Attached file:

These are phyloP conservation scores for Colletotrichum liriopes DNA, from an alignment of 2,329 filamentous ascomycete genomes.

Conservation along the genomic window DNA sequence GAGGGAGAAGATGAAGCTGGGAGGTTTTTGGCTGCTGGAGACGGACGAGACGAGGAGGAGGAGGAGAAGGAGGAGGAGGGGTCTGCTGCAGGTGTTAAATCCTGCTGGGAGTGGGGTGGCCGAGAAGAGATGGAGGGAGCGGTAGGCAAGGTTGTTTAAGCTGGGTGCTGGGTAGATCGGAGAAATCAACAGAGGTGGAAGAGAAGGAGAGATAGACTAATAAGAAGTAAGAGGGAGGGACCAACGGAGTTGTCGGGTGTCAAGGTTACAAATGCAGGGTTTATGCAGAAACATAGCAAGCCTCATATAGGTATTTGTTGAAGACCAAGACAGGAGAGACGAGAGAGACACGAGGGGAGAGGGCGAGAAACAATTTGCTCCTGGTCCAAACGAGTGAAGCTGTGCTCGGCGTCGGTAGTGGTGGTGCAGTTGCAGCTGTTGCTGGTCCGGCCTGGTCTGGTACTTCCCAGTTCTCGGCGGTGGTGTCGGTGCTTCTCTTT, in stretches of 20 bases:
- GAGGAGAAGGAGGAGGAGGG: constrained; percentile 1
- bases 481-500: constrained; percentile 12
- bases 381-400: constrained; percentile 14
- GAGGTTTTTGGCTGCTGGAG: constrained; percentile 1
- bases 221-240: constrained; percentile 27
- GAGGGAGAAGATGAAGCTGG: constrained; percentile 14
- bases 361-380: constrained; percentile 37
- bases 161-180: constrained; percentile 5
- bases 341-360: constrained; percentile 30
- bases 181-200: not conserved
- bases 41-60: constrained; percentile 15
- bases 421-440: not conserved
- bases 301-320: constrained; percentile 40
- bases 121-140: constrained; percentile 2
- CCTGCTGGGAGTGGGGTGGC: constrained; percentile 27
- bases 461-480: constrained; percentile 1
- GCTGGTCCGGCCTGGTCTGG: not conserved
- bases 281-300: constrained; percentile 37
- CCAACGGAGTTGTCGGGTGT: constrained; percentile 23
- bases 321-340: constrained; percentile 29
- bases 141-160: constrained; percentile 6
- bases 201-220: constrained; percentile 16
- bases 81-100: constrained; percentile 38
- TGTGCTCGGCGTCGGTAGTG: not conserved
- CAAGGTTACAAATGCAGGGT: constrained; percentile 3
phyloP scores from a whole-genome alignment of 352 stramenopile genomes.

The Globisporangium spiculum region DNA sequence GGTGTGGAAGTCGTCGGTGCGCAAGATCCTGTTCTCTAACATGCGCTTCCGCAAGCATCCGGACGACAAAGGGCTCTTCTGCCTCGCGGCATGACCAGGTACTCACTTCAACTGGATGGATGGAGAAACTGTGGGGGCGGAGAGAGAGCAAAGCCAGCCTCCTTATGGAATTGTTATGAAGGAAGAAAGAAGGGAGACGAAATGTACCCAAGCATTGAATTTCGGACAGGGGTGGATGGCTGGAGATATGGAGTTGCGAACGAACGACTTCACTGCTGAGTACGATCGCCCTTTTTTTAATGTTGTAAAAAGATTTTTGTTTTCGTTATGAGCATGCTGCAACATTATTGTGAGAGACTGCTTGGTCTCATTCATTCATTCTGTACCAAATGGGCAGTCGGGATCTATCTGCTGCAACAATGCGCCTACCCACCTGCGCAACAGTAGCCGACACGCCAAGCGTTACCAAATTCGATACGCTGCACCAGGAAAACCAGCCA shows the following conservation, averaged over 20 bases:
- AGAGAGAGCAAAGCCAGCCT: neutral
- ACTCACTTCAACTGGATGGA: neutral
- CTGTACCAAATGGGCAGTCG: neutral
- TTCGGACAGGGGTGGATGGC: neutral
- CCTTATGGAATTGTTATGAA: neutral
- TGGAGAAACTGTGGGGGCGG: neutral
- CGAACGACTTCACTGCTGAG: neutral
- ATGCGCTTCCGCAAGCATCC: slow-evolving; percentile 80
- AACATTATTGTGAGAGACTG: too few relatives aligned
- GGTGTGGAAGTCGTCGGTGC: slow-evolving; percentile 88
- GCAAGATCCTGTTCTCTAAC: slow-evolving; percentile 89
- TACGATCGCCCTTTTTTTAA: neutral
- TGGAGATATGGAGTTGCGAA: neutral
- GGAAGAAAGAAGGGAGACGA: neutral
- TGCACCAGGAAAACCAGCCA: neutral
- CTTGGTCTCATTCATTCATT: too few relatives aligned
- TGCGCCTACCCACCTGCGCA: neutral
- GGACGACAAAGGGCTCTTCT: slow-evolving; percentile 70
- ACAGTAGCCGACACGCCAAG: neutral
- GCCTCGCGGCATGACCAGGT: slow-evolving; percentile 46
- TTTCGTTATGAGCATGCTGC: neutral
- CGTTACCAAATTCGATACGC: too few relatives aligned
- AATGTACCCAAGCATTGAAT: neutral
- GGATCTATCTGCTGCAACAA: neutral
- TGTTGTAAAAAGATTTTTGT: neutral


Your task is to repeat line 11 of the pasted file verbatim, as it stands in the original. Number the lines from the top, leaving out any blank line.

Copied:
- bases 341-360: constrained; percentile 30